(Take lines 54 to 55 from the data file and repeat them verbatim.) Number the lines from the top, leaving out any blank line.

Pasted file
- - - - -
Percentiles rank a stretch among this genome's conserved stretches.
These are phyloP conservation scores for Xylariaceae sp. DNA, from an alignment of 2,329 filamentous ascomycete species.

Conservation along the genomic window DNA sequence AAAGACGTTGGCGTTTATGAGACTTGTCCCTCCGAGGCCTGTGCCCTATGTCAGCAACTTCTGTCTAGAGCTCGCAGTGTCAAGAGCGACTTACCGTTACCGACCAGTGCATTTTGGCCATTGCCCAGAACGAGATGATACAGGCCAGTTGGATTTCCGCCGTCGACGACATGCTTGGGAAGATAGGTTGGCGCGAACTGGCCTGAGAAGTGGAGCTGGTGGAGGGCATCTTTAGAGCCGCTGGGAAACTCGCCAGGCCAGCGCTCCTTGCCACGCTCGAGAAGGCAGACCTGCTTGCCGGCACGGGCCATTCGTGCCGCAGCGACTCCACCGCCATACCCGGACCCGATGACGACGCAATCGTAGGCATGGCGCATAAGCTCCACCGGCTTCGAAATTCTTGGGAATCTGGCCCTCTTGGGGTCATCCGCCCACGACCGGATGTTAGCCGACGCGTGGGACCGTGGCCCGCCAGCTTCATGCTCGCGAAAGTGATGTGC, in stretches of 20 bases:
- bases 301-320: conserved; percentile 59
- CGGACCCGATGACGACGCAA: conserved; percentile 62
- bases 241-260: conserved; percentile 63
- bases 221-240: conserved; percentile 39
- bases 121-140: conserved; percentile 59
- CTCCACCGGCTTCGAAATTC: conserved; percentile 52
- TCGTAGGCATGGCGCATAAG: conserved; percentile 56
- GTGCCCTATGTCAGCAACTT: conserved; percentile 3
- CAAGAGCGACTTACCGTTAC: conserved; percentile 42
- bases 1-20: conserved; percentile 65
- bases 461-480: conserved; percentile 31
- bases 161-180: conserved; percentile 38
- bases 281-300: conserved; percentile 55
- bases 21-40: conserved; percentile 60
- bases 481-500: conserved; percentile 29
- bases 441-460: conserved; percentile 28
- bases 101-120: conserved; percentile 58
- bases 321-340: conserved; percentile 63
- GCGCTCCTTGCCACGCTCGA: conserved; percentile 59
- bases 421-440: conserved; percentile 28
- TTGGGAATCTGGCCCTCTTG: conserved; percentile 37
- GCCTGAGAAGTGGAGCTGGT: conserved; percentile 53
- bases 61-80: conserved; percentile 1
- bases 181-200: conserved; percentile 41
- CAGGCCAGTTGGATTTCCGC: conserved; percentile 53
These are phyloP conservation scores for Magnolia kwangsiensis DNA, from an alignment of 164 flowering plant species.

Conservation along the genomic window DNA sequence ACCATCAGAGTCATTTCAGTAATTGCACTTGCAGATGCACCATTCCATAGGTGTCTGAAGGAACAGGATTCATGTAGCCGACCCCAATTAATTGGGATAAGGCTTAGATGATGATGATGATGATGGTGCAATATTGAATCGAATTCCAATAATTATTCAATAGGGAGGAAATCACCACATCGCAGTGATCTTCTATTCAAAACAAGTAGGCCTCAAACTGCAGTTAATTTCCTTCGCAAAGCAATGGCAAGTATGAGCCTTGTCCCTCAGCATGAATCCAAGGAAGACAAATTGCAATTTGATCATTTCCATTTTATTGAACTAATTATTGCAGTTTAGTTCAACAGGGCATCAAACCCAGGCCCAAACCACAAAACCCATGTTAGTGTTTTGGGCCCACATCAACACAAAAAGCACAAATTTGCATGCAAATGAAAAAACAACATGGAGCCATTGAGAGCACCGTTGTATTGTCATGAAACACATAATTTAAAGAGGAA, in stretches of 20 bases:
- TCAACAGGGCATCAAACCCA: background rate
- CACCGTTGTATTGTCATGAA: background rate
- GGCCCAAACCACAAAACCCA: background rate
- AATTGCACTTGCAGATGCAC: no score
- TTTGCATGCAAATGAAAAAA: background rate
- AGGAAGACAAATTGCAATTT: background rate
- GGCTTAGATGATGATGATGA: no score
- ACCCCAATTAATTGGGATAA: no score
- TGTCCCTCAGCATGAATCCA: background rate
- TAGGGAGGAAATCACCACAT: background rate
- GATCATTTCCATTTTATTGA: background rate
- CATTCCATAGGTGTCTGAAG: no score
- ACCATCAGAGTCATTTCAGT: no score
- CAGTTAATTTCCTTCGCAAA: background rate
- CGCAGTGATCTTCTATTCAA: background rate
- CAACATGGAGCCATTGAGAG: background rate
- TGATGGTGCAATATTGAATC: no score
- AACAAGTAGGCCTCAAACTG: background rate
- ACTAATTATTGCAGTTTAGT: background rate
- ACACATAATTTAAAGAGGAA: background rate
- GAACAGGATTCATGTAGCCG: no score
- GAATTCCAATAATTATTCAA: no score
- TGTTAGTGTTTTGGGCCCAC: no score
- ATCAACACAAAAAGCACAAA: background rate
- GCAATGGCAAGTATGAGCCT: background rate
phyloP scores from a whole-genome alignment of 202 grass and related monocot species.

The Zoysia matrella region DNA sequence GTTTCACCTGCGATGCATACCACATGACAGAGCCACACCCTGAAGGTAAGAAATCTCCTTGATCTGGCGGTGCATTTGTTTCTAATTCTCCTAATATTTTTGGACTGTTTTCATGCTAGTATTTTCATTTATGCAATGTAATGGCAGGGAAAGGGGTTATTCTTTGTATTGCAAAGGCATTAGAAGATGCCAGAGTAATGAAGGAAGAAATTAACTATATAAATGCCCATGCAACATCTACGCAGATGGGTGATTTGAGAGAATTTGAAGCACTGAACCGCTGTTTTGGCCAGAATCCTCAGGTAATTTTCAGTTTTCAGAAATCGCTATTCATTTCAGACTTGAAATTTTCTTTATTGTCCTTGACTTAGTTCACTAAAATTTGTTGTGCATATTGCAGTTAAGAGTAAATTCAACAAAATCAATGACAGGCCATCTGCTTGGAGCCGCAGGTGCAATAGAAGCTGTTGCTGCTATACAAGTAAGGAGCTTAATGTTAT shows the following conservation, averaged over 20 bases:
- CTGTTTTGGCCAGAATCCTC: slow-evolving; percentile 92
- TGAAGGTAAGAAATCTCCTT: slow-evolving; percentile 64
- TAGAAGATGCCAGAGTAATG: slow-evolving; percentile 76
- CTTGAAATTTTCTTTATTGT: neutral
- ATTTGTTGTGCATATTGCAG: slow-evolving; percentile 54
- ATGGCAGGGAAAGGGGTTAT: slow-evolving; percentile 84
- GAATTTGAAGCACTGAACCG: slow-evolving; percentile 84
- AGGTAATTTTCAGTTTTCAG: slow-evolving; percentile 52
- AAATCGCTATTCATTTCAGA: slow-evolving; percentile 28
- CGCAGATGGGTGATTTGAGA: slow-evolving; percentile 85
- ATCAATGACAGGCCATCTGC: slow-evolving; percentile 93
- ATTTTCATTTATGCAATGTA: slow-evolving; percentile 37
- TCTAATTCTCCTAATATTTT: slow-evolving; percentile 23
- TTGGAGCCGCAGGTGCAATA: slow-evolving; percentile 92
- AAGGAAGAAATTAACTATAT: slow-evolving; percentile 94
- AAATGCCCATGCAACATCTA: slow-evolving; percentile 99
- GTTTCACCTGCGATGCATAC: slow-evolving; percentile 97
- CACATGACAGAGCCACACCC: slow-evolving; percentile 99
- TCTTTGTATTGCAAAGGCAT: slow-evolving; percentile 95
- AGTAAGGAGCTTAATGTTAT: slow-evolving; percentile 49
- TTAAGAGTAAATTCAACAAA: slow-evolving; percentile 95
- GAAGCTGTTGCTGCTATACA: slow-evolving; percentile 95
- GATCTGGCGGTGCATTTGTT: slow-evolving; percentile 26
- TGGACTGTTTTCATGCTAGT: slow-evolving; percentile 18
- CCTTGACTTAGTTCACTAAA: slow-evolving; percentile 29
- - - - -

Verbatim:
- ATCAACACAAAAAGCACAAA: background rate
- GCAATGGCAAGTATGAGCCT: background rate